Looking ahead, the report also talks about how Reach is transforming its services over the coming years to help even more charities and skilled people come together to make amazing things happen.
You can download the report, which is optimised for online viewing, from our publications library now.
Today we’re launching our new survey for charities with whom we have made placements during 2011 and up to February 2012.
We’re looking to review how effective our work has been for these charities, with the aim of showing the positive contributions Reach’s volunteers have on the voluntary sector.
By collecting examples of the long lasting impact volunteers can have, and adding them to our regular reporting, we hope to develop compelling stories and evidence that can promote and carry forward the work we do in the future.
The answers from this survey will be reviewed at the end of June, and we aim to send similar surveys on a quarterly basis in the future.
If your organisation has used Reach’s services in the last year, please visit the survey here:
This confidential research study seeks to understand more about the performance of Boards of Trustees (‘the Board’) of UK charities and how Board effectiveness influences charity performance.
This questionnaire solicits opinions from Trustees and Chief Executives to find out what your perspectives are about your board and its impact on charity performance.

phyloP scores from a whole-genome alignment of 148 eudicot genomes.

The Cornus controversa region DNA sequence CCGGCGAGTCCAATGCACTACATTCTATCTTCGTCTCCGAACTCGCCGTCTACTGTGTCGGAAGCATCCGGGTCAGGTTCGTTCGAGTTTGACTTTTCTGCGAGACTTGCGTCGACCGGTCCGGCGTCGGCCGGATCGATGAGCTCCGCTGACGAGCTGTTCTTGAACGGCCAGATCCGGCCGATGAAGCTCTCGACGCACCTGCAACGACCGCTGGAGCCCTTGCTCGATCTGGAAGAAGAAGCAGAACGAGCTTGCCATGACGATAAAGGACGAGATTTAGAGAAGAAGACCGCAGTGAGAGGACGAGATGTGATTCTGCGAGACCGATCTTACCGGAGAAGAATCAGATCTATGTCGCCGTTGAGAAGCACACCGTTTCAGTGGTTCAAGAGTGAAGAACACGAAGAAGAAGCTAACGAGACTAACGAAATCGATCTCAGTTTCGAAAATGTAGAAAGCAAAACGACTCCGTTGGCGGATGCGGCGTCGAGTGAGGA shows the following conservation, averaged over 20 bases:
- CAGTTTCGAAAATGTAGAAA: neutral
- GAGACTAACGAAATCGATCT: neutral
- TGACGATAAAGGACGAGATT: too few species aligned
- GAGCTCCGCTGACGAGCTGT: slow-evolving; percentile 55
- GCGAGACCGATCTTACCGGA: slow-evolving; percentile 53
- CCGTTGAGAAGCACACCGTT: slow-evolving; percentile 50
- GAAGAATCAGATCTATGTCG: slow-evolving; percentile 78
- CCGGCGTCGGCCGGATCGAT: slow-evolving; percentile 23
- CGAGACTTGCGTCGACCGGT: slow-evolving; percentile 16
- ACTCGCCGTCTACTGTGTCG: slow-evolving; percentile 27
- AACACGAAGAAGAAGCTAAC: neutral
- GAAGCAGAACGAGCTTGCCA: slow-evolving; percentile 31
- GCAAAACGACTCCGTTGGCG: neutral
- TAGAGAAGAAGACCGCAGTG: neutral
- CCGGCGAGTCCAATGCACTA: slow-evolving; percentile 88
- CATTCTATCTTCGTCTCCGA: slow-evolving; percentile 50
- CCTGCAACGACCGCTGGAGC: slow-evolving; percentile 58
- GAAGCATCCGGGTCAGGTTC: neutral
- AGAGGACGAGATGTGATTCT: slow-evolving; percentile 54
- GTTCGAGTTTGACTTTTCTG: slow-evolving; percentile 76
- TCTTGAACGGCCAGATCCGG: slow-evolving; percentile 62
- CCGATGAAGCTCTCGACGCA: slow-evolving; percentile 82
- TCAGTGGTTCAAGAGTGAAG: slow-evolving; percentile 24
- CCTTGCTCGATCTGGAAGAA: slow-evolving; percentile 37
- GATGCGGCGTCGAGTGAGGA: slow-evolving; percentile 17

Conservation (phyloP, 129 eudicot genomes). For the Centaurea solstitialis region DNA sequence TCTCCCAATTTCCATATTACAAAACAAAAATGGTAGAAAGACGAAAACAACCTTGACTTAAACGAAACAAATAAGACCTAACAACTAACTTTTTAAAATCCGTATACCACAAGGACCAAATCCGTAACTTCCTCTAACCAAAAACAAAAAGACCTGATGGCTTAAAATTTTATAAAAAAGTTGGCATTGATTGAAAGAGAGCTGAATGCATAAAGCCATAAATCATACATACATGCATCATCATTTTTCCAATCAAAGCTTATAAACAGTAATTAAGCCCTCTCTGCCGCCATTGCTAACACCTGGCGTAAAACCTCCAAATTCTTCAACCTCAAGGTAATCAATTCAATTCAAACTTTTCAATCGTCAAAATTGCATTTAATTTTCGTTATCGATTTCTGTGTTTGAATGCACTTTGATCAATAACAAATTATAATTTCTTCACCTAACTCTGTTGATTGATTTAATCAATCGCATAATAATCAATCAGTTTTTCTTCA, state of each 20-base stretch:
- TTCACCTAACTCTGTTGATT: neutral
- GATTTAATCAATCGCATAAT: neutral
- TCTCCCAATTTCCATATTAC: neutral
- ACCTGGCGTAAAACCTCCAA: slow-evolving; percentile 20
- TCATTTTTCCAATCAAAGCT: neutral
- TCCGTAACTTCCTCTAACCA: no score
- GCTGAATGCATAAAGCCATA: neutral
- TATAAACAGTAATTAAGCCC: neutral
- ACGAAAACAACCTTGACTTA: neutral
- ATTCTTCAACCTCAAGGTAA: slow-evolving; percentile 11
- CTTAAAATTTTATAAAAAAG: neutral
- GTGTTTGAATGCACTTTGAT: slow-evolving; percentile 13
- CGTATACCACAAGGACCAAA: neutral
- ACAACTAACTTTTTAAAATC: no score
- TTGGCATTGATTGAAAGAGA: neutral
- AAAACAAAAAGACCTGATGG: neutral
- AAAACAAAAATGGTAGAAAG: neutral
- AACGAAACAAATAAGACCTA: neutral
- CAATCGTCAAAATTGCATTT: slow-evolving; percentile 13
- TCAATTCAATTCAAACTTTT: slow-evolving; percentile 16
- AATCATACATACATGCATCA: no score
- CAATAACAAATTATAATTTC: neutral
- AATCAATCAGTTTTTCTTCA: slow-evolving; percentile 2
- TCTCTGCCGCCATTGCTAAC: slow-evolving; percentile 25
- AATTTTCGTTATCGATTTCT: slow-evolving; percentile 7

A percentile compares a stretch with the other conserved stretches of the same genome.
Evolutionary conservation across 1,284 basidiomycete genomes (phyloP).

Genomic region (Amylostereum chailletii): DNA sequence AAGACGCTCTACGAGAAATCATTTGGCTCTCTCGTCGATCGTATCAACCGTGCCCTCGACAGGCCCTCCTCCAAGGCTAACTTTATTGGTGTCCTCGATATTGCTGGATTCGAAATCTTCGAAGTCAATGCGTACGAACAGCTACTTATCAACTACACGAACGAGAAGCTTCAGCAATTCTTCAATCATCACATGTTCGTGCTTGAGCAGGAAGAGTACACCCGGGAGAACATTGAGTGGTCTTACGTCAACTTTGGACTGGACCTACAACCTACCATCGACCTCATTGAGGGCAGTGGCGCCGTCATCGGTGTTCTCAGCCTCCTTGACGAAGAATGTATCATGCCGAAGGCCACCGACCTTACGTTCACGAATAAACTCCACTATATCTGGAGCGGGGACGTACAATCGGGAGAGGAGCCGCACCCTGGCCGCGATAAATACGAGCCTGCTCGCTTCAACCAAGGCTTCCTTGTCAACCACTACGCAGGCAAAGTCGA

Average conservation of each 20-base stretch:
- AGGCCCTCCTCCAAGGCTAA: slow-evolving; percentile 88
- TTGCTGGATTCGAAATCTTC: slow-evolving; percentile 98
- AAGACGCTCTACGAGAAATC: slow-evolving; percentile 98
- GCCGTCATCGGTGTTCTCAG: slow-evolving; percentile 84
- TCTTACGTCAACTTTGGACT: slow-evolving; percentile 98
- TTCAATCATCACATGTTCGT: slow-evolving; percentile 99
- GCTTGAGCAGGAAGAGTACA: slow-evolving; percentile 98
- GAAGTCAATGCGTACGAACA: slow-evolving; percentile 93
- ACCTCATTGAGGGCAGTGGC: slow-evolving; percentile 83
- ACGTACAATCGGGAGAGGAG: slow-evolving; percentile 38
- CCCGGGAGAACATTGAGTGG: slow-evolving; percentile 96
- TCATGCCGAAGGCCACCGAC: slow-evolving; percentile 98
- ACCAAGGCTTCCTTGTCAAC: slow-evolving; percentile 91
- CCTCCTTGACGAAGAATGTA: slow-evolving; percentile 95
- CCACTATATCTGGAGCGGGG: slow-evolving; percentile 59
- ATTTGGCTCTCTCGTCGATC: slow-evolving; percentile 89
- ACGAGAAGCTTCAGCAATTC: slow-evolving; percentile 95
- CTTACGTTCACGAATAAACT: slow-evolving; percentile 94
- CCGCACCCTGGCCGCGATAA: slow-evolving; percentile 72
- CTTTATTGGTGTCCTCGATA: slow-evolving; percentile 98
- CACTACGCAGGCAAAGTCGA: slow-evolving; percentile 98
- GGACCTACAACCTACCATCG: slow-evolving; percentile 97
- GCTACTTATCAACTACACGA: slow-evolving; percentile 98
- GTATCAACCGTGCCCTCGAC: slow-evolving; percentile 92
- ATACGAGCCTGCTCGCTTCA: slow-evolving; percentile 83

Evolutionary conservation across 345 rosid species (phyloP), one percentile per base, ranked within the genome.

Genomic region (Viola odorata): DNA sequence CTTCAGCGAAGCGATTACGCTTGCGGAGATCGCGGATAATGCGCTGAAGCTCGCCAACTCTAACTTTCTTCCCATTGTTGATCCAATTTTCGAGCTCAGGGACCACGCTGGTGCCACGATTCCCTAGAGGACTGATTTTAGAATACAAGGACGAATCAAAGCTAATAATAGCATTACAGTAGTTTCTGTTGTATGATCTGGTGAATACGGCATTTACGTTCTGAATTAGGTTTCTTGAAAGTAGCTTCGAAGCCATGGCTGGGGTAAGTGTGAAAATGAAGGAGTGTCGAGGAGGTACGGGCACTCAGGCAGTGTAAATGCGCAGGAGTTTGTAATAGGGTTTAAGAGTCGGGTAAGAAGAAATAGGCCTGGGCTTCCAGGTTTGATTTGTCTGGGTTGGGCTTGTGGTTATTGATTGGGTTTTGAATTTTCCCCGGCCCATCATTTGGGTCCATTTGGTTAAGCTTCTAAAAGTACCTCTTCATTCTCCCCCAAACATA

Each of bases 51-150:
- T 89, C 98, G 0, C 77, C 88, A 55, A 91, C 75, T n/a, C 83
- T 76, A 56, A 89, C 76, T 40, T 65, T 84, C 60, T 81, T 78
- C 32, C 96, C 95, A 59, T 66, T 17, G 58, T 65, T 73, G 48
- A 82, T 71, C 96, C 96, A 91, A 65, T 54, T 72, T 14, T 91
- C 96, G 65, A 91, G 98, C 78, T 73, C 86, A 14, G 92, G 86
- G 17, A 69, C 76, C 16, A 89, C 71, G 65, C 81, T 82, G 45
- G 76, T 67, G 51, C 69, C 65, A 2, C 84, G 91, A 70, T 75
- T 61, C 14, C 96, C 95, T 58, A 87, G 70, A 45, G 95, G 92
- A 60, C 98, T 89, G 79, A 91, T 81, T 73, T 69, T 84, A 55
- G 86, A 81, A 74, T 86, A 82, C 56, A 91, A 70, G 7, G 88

Responding to the questionnaire should take no more than 15–20 minutes of your time. Your participation will assist greatly in providing valuable and beneficial knowledge and information for your board and boards of other charitable organisations in the UK. Neither you or your charity will be identified in any publications resulting from the study.
An electronic copy of the final research report will be sent to all who request it and provide their e-mail address. This will be of particular interest to your board in its quest to continually improve board and charity performance. The final ‘benchmarking’ report will be more meaningful to individual charities if the Chief Executive and as many Trustees as possible can take part in the survey.
Trustees and Chief Executives can take part in the survey by going to https://www.surveymonkey.com/s/CDQZKLJ
All information that you provide over the Internet is done so safely using a secure, encrypted connection. The information obtained for this research will remain confidential. Only the researcher is able to access the information through a password-protected database.
The name of your charity is required, but this will be anonymised in the final report.